Ōtātara, the ancient pa site above the Tutaekuri River overlooking Waiohiki Marae. Ōtātara is one of those places in the world where you can feel the connection with the ancestors, the metaphysical, the divine, writes Denis O’Reilly.

American musician Joe Walsh, best remembered as the Eagles’ legendary guitarist, has a special association with Ōtātara, an ancient pā site in Waiohiki, Napier. Denis O’Reilly explains.

 

It may be rainin’, but there’s a rainbow above you

You better let somebody love you

Let somebody love you before it’s too late

(from “Desperado”, by the Eagles)

Let me tell you a story. It involves artists, history, and a special nearby place.

One artist is a musician. Music is the sound of metaphysics.

The nearby place is Ōtātara, that ancient pā site above the Tutaekuri river, overlooking Waiohiki Marae in Napier.

Ōtātara is one of those places in the world where you can feel the connection with the ancestors, the metaphysical, the divine.

The musician Joe Walsh first came to Waiohiki in 1989 when he was touring with the reggae band Herbs.

At that time, Joe was in the full grip of substance addiction, and, in his words, “on a journey to hell”.

On Joe’s first visit to Waiohiki, Hugh Tareha gave me a bone carving for Joe.

Hugh would sometimes sleep on Ōtātara. He would have visions, and would translate these metaphysical apparitions into physical beings, tangible objects, iwi rākau.

The pou of Wiremu Tamihana, which stands at the entrance to Waiohiki Marae, was carved by Hugh. Erected for the 40th anniversary of the coronation of Te Atairangikaahu, it marks Tamihana’s visit to Pā Whakairo in 1855 to discuss the Kiingitanga. Waiohiki is one of the eight foundational pou of the Kiingitanga.

Hugh Tareha would sometimes sleep on Ōtātara. He would have visions, and would translate these metaphysical apparitions into physical beings, tangible objects, iwi rākau.

We live history. Consider the recent hui at Omahu involving the descendants of the tīpuna represented by these three pou that stand on Links Road: Renata Kawepo, Paora Kaiwhata and Tareha Te Moananui.

These rangatira, the Trinity, guided the seminal relationships between local tangata whenua and tangata Tiriti.

That notion of the two partner peoples, walking and working together, is alive and well in the shadow of Ōtātara.

It’s okay to be Pākehā at Waiohiki. In a volatile, uncertain, and complex world, enjoying our differences while collaborating for our collective wellbeing must become the paradigm of national consciousness in Aotearoa New Zealand.

Joe Walsh in Otatara.

But back to Joe Walsh. We were at Waiohiki in 1989.

Buoyed by substances, Joe was flying high with Herbs.

In a quiet moment, I offered to take him up to Ōtātara. We sat on the tipuna rangatira Turauwha’s old house site.

Handing Joe the carved hook, I told the story of Te Matau a Māui, and the landform in front of us.

We just sat for a while. Joe Walsh experienced an epiphany, a spiritual awakening.

That hook became Joe’s talisman.

Denis O’Reilly and Joe Walsh in 1989.

In retrospect, it was probably the impact of a hundred encounters that Joe had experienced in Aotearoa: the Māori welcomes, and the expressions of aroha from people who had little in material terms, but who were rich in spiritual wealth and were generous with it.

Joe is known for touching hearts through music.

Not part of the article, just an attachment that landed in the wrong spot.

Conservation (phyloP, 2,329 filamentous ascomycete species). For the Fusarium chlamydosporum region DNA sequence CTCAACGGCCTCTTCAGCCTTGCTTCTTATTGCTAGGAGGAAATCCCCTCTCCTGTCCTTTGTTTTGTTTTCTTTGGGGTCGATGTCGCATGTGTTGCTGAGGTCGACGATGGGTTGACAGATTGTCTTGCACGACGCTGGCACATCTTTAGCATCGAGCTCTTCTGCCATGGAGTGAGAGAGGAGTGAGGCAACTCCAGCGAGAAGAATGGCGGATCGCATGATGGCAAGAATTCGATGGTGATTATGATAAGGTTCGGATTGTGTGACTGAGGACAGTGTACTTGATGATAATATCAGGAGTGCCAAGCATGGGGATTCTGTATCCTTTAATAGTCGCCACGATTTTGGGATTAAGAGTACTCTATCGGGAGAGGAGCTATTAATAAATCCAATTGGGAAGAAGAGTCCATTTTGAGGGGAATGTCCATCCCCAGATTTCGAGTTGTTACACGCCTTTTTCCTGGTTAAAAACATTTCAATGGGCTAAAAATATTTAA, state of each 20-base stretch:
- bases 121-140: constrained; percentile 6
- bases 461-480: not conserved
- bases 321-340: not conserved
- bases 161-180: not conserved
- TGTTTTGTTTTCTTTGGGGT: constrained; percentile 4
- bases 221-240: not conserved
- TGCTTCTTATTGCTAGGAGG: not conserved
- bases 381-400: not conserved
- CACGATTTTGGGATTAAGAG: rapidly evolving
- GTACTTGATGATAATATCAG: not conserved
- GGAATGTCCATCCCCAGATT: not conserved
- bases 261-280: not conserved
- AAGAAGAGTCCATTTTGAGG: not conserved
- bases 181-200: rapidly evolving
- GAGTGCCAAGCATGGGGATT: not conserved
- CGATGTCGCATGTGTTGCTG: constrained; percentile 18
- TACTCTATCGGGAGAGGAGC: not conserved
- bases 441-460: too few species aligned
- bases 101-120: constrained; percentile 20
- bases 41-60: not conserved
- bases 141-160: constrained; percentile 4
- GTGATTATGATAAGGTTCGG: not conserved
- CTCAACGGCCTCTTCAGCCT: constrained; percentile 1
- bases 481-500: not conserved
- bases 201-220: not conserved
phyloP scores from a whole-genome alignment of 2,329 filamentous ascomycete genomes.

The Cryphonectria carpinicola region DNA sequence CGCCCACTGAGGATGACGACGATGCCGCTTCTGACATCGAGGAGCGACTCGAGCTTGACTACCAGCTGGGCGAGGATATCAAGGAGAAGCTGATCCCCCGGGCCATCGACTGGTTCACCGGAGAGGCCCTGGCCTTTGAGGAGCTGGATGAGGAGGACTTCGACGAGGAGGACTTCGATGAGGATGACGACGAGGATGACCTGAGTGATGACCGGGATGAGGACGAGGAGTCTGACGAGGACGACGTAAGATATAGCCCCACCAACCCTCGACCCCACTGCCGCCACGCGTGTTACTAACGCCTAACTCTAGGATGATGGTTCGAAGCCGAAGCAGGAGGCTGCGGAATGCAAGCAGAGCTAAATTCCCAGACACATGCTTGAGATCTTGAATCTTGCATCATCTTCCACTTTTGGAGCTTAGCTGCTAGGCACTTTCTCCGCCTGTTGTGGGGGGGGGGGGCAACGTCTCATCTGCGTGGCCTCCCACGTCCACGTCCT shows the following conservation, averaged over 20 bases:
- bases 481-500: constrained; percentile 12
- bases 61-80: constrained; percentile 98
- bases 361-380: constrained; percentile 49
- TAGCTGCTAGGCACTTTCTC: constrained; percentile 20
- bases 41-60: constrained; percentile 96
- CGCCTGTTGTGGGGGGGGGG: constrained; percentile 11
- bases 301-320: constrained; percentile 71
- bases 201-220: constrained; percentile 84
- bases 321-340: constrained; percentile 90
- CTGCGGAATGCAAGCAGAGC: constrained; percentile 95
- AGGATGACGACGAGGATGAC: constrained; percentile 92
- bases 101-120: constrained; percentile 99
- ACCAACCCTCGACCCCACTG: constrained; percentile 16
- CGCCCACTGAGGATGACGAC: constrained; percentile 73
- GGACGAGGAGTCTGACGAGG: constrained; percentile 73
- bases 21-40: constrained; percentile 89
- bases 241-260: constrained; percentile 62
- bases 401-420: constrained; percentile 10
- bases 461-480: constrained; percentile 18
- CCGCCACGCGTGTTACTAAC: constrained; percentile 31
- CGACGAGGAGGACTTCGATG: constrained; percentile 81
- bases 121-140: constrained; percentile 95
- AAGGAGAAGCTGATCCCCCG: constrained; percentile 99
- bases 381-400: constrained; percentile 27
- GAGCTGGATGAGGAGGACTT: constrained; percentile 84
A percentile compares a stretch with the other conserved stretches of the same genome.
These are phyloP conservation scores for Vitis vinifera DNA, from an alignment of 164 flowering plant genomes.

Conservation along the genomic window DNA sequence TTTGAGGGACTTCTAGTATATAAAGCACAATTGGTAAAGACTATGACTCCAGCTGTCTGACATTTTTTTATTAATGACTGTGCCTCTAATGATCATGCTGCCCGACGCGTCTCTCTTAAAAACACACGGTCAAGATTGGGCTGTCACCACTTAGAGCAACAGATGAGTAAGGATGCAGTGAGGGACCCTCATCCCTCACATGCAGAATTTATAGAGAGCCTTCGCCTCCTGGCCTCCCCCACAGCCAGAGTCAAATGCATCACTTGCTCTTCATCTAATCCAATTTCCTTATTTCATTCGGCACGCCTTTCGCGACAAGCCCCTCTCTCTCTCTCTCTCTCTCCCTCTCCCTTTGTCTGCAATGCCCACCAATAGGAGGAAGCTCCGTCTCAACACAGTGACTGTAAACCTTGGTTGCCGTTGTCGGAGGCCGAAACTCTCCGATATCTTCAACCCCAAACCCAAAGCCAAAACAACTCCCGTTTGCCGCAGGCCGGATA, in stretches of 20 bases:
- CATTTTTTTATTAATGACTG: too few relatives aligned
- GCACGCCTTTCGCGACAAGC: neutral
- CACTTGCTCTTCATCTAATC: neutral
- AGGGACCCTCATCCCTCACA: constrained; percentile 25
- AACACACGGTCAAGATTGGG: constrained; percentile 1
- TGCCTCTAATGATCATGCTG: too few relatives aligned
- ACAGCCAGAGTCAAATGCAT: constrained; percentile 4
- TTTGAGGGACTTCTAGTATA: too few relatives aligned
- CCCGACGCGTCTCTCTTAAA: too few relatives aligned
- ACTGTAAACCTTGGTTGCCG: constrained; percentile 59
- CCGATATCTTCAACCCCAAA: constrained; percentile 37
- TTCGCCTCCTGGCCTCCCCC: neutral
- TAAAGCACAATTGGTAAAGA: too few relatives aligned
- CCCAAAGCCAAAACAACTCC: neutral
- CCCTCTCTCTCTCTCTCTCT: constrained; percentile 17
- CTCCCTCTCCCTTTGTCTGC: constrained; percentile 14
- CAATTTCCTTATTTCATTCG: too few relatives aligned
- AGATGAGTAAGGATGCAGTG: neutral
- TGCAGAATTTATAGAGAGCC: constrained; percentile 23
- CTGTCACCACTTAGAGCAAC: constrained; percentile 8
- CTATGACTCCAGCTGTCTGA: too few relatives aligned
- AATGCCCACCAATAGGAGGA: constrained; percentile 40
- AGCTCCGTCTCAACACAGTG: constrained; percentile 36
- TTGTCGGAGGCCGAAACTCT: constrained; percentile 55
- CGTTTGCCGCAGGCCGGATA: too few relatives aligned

He also has the capacity to touch hearts through the power of his words.

He’s had special words to say at Ōtātara. In 2014, when Joe visited for the second time, this is what he said.

“This is a special place, and it is very special to me. It was here on a visit many years ago, up on the hills, that I had a moment of clarity. I don’t understand it, but I reconnected with my soul, and I remembered who I used to be . . .

“I admitted I had problems and I had to do something about it. It was the beginning of my recovery from my addiction to alcohol and drugs, and when I got back to America, it gave me the courage to seek help.”

Accompanied by whānau and friends, Joe came to Ōtātara once more.

The tōtara guitar, presented to Joe Walsh.

This year, in April, accompanied by whānau and friends, Joe came to Ōtātara once more. It was his third pilgrimage here.

Others, who themselves draw strength from Ōtātara on their recovery journey, laid the challenge in the form of a carved totara guitar.

Joe shared his musical skills with the young local musicians, and gave them confidence.

He shared his story of fame, of despair and addiction, and of redemption.

Music is intergenerational. Twenty-five local kids with ukuleles played an Eagles number (“Hotel California”) and, with tears forming in the eyes of their mums and dads, Joe Walsh joined them.

Joe joined the Eastern Instiute of Technology band. As I’ve told you, music is the sound of metaphysics: existence, identity, consciousness, actuality, and possibility.

It’s about us.

Joe Walsh with tā moko artist Tamanuhiri Russell.

Joe Walsh leaves marks on our souls. In exchange, Tamanuhiri Russell left marks on his body.

The lines of tā moko tell of Joe’s ancestry, of his connection with ngā iwi Māori,of the maunga Ōtātara, of the journey that is life.

When you next cross the awa Tutaekuri, look up at Ōtātara. Listen to the music of your soul. Remember Joe’s words of encouragement when faced by adversity.

Think of our shared future in this green land, where tangata whenua and tangata Tiriti go hand in hand — secure in who we are, and following the Māori star.

When you next cross the awa Tutaekuri, look up at Ōtātara.

Denis O’Reilly lives at Waiohiki in Hawke’s Bay where he chairs the Waiohiki Community Charitable Trust. He is a writer, social activist and consultant.

E-Tangata, 2024

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